BETHLEHEM (Ma’an) — After two Palestinians were killed and at least four others were injured in clashes in Lebanon’s Ain al-Hilweh refugee camp between Thursday and Friday, renewed violence Friday evening left another Palestinian dead.
Lebanon’s National News Agency (NNA) reported that Palestinian refugee Ibrahim Hussein died of wounds he sustained during an armed “personal dispute” in the Jabal-al-Halib area inside the camp.
Members of the Fatah movement later reportedly caught the perpetrator, identified by NNA as Jihad Abdul Mohti, and handed him over to Lebanese army intelligence authorities.
Saturday morning, NNA reported that the security situation Ain al-Hilweh remained tense, and that all social, educational, and medical institutions associated with UNRWA were closed for business, as streets were empty and citizens apprehensive of sniper fire.
The violence was strongly condemned
by UNICEF and UNRWA, the UN agency responsible for providing services to some five million Palestinian refugees.
A spike in armed violence between Fatah supporters and Islamist groups in Ain al-Hilweh in December left two dead and at least five injured,
with UNRWA suspending its operations in the camp as a result.
The largest and most crowded refugee camp in Lebanon, Ain al-Hilweh is home to some 54,116 registered refugees who fled their villages during the establishment of the state of Israel in 1948, according to the UN.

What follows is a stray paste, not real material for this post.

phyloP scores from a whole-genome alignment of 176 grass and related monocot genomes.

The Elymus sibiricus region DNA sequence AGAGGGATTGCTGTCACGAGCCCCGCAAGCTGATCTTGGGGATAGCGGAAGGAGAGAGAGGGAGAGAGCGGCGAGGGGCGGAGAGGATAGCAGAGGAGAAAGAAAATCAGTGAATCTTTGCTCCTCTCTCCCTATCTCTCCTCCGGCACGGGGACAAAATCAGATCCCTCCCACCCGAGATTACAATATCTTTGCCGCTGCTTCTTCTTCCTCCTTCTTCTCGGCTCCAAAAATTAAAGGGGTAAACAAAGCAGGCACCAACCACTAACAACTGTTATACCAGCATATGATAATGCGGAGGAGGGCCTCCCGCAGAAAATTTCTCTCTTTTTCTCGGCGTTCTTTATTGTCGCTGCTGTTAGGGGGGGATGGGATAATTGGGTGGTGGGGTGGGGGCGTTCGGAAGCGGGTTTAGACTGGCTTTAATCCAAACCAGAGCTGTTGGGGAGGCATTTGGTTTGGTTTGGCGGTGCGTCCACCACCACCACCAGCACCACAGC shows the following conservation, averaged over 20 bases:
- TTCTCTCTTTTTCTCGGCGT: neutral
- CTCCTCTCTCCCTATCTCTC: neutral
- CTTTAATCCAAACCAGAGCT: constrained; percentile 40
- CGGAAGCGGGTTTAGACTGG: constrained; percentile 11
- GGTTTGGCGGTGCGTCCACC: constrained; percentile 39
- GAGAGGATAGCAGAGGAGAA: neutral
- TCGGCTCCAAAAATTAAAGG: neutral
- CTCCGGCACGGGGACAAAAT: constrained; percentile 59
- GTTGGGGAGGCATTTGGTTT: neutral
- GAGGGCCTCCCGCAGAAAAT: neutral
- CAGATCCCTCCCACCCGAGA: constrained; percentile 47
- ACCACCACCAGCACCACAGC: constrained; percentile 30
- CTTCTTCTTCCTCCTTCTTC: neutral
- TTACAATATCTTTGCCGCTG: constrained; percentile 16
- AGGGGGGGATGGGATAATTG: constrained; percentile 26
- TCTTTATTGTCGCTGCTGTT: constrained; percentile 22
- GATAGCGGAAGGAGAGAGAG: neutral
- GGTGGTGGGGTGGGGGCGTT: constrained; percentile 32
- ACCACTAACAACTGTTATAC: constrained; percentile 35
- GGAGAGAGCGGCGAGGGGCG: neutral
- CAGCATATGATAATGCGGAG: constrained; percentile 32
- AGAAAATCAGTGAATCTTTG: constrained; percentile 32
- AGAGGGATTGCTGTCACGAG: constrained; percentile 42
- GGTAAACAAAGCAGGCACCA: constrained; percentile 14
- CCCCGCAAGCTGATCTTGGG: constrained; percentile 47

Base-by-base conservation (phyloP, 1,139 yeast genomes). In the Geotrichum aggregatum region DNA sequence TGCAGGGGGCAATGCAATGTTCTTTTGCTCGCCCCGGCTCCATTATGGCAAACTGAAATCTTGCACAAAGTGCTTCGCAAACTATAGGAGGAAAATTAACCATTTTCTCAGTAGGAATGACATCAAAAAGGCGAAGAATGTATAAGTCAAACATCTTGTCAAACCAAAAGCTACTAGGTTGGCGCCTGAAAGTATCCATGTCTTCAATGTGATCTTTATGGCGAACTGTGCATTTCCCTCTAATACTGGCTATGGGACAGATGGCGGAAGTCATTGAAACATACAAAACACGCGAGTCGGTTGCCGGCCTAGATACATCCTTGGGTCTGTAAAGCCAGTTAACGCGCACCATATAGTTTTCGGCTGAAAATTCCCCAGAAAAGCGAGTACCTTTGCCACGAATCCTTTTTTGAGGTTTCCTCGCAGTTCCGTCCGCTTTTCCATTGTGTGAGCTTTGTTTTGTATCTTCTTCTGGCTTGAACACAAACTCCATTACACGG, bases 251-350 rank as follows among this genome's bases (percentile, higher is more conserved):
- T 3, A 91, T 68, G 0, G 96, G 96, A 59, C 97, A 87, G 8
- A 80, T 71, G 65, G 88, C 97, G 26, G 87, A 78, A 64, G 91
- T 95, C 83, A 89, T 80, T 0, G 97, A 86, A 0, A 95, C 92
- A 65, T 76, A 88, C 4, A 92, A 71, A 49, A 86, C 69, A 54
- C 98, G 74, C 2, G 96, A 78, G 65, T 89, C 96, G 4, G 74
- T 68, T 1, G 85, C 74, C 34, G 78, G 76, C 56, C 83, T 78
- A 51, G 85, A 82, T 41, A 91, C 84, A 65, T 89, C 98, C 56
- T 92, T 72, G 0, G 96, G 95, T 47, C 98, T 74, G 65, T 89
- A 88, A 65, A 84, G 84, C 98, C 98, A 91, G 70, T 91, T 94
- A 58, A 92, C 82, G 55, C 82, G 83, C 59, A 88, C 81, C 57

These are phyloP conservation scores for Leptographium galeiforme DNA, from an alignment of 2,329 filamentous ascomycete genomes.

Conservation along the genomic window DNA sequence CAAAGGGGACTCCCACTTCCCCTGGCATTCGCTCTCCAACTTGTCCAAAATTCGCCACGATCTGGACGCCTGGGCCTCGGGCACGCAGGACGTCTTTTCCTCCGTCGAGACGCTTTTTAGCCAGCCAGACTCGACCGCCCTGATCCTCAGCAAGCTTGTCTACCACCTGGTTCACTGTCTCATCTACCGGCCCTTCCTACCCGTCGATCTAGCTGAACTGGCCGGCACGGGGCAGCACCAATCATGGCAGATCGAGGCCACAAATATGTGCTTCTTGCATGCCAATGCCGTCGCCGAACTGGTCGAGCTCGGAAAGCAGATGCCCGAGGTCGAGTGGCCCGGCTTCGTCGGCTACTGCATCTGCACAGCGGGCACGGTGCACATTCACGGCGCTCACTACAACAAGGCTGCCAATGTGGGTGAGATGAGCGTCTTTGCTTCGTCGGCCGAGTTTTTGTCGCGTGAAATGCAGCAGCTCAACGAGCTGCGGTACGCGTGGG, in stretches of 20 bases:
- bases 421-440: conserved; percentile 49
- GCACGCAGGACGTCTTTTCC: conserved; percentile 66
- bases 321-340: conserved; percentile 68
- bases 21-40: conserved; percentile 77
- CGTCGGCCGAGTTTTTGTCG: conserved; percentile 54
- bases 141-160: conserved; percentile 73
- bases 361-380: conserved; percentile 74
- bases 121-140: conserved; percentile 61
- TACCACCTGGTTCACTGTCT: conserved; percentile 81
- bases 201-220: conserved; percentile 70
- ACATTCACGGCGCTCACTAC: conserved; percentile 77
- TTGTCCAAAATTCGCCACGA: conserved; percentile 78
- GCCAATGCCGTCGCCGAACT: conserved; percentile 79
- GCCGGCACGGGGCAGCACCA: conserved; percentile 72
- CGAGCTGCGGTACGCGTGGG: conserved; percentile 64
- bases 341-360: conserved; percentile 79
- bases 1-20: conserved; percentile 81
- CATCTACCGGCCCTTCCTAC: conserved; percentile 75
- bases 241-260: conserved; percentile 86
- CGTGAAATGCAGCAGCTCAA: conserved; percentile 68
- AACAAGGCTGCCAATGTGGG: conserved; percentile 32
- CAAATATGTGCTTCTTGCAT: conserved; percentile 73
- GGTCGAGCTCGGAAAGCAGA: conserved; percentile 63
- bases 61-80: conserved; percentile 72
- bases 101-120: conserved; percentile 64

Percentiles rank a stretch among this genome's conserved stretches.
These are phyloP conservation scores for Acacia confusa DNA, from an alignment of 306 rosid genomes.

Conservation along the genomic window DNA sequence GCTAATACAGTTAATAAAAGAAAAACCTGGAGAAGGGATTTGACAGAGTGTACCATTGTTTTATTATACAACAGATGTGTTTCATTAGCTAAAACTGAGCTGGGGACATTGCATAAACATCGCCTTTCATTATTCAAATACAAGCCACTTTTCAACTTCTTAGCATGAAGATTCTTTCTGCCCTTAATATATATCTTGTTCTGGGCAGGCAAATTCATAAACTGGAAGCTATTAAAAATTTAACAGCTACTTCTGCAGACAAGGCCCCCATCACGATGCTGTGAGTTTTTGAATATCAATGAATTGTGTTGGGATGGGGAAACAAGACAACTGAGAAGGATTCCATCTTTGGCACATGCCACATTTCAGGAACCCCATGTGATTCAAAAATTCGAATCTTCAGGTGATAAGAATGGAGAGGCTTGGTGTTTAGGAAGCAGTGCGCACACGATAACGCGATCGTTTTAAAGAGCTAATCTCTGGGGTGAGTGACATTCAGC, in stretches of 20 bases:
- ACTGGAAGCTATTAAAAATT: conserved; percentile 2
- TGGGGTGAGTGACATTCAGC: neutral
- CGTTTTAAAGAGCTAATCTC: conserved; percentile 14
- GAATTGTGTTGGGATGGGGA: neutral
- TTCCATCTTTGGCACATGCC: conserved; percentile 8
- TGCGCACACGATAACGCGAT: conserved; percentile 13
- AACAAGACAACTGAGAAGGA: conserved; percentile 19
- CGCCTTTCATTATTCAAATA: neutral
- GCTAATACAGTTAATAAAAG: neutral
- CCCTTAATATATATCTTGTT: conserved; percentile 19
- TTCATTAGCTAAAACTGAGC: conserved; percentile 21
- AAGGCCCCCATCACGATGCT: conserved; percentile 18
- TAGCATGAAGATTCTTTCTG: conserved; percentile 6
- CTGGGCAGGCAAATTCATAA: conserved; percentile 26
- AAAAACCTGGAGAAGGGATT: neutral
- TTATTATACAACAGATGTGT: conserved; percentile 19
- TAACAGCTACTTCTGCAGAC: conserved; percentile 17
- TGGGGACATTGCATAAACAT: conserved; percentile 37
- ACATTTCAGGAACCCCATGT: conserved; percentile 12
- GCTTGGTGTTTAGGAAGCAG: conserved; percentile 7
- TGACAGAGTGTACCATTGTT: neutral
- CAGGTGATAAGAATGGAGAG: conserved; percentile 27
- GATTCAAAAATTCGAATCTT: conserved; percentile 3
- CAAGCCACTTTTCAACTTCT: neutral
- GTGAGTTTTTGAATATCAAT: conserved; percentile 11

However, the population has significantly increased since 2011 as a result of the Syrian war, as Palestinians have been displaced a second time from refugee camps across Syria, with development nonprofit organization Anera estimating the camp’s population to be closer to 120,000.
According to UNRWA, Ain al-Hilweh suffers from high rates of poverty and poor housing conditions, which have been further stressed as a result of overcrowding in recent years.
Palestinians in Lebanon have the highest percentage of their population living in abject poverty from among the other countries the organization serves, according to UNRWA.
Facing discriminatory employment policies, Palestinians in Lebanon are restricted from working in over 20 professions or claiming the same rights as other non-citizens in Lebanon, while all the refugee camps suffer from overcrowding, poor housing conditions, and a lack of infrastructure.